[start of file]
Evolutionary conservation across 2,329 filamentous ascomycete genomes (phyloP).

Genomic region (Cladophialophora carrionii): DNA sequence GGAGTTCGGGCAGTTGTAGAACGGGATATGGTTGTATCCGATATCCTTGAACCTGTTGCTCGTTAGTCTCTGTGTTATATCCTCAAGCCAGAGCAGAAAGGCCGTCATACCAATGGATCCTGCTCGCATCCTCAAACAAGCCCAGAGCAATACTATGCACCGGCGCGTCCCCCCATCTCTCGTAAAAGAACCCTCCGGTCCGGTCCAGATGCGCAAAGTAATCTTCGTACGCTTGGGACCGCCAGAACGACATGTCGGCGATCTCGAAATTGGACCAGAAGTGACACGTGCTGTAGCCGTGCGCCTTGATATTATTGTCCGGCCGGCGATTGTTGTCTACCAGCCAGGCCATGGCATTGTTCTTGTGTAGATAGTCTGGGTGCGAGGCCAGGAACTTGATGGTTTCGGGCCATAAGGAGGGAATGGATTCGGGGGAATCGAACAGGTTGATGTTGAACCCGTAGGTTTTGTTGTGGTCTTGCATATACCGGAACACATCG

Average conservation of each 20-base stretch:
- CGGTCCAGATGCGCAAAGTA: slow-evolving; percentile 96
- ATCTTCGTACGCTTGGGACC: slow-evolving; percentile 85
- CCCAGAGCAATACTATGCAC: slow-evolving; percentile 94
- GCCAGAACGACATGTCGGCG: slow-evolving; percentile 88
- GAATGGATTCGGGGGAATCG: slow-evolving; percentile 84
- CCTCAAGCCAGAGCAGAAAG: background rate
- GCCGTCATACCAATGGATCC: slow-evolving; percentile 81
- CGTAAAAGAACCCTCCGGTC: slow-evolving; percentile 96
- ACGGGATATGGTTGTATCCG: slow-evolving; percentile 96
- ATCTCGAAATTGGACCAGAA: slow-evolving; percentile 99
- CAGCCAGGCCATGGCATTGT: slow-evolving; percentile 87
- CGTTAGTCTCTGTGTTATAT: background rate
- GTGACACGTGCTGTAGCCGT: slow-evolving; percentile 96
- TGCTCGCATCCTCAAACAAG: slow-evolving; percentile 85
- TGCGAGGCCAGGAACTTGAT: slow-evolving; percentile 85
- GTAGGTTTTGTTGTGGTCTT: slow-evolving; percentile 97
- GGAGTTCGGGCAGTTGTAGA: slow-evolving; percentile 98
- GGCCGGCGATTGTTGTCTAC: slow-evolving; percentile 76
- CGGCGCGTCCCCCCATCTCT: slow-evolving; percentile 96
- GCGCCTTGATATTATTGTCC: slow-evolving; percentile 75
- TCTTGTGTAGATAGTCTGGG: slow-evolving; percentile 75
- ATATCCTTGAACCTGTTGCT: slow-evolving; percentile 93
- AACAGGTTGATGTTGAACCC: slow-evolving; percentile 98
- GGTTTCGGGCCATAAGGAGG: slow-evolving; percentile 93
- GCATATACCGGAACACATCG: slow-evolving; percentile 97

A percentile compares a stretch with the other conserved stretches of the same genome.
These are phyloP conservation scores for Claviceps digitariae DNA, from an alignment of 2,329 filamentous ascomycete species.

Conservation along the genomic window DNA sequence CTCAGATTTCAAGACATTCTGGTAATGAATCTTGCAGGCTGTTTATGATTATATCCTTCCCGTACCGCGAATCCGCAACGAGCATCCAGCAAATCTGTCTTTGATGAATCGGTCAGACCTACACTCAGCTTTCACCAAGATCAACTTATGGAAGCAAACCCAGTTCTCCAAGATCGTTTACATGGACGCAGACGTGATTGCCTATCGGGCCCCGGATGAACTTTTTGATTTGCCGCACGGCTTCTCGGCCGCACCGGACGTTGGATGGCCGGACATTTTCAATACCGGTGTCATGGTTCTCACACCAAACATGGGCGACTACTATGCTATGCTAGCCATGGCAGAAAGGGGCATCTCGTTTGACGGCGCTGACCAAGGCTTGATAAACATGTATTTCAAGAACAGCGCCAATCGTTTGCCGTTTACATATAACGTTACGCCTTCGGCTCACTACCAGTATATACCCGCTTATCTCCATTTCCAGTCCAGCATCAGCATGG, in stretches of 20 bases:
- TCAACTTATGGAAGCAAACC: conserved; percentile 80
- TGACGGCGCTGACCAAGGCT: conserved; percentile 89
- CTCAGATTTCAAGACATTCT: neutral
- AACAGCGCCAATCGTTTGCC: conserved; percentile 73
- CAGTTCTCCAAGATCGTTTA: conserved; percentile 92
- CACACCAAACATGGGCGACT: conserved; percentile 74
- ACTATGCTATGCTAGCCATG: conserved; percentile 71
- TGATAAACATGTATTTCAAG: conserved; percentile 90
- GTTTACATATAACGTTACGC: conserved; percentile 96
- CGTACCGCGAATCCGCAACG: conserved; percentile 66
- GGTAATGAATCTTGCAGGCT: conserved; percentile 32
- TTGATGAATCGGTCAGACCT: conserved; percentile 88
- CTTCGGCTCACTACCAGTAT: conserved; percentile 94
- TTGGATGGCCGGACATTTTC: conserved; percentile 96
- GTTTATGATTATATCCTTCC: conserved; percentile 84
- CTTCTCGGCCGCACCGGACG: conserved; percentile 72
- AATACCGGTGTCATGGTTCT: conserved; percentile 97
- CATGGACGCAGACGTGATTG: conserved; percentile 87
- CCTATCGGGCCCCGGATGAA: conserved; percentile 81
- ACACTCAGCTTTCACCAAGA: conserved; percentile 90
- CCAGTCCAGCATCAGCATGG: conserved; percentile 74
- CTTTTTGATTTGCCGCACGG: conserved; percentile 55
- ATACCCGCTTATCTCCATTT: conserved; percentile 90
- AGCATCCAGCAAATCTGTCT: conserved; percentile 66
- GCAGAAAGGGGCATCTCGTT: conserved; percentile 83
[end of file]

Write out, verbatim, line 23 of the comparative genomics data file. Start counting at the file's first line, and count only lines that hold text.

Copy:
- GCGCCTTGATATTATTGTCC: slow-evolving; percentile 75